This bit of your post really struck a chord with me.  I wonder what my wife would have expected me to do?  Put no effort into saving the relationship, or at least try to make things work for the sake of her memory?

I appreciate the advice. :)

ColSavMama

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Re: Rejected by in-laws?
« Reply #9 on: April 02, 2015, 08:03:37 PM »
I have managed to have the opposite problem. My husband and I got engaged in the month of December, I was pregnant with our daughter so we decided to wait until the following April, and little over a year, to have the wedding. Well, his father passed away that January, a month after our engagement. By that time we had the hall booked and paid for, over a year in advance, and had started making arrangements. But, he had gone through a complete transition when he lost his dad. He didn't want to wait for over a year. He wanted to marry me and start living our life together asap. He wanted to be married before our daughter was born. So, we decided to have a very small ceremony that April and keep our hall booked to have a big wedding on our 1 year anniversary.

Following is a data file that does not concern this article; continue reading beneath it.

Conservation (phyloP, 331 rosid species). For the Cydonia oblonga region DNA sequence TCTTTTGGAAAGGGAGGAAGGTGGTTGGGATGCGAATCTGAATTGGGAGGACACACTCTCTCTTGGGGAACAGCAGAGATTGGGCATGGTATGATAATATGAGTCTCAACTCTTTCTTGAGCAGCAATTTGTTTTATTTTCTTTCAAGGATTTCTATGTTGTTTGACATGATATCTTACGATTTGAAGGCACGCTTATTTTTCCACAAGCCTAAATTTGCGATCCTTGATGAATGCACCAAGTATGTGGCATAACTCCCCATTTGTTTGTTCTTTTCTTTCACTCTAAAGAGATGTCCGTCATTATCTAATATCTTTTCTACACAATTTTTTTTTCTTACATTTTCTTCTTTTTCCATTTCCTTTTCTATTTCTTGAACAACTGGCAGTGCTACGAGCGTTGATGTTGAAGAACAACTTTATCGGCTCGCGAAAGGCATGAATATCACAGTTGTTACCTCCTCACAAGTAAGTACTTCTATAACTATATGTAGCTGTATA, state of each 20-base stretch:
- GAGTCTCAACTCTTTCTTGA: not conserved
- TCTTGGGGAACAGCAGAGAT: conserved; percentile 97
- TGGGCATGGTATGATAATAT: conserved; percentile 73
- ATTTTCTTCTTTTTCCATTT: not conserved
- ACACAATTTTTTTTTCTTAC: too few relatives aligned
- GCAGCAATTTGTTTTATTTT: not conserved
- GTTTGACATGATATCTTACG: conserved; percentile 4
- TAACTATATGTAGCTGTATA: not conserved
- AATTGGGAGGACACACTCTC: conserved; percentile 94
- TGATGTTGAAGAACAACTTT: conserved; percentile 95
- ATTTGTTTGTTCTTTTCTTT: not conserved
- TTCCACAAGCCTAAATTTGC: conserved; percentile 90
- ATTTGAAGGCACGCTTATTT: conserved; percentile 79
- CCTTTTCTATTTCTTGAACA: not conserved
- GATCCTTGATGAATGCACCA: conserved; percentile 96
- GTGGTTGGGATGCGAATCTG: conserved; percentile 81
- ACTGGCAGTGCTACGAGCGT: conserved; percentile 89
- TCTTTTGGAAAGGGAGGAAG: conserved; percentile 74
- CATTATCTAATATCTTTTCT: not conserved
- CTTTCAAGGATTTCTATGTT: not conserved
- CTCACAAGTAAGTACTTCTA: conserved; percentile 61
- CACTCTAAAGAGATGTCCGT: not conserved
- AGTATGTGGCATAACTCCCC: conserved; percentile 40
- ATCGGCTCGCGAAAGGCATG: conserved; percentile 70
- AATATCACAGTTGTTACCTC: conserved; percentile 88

When his father passed away my husband inherited a house, and a few vehicles, and an insurance policy. He had 2 half brothers (they did not belong to his dad), and a mother who was constantly asking him for stuff. Believe me, my husband was happy to let them take things, things that were important to them, things that would remind them of their step father or ex husband, anything that they wanted, they got. But, their tunes changed when we told them we were getting married in a few months, instead of the following year.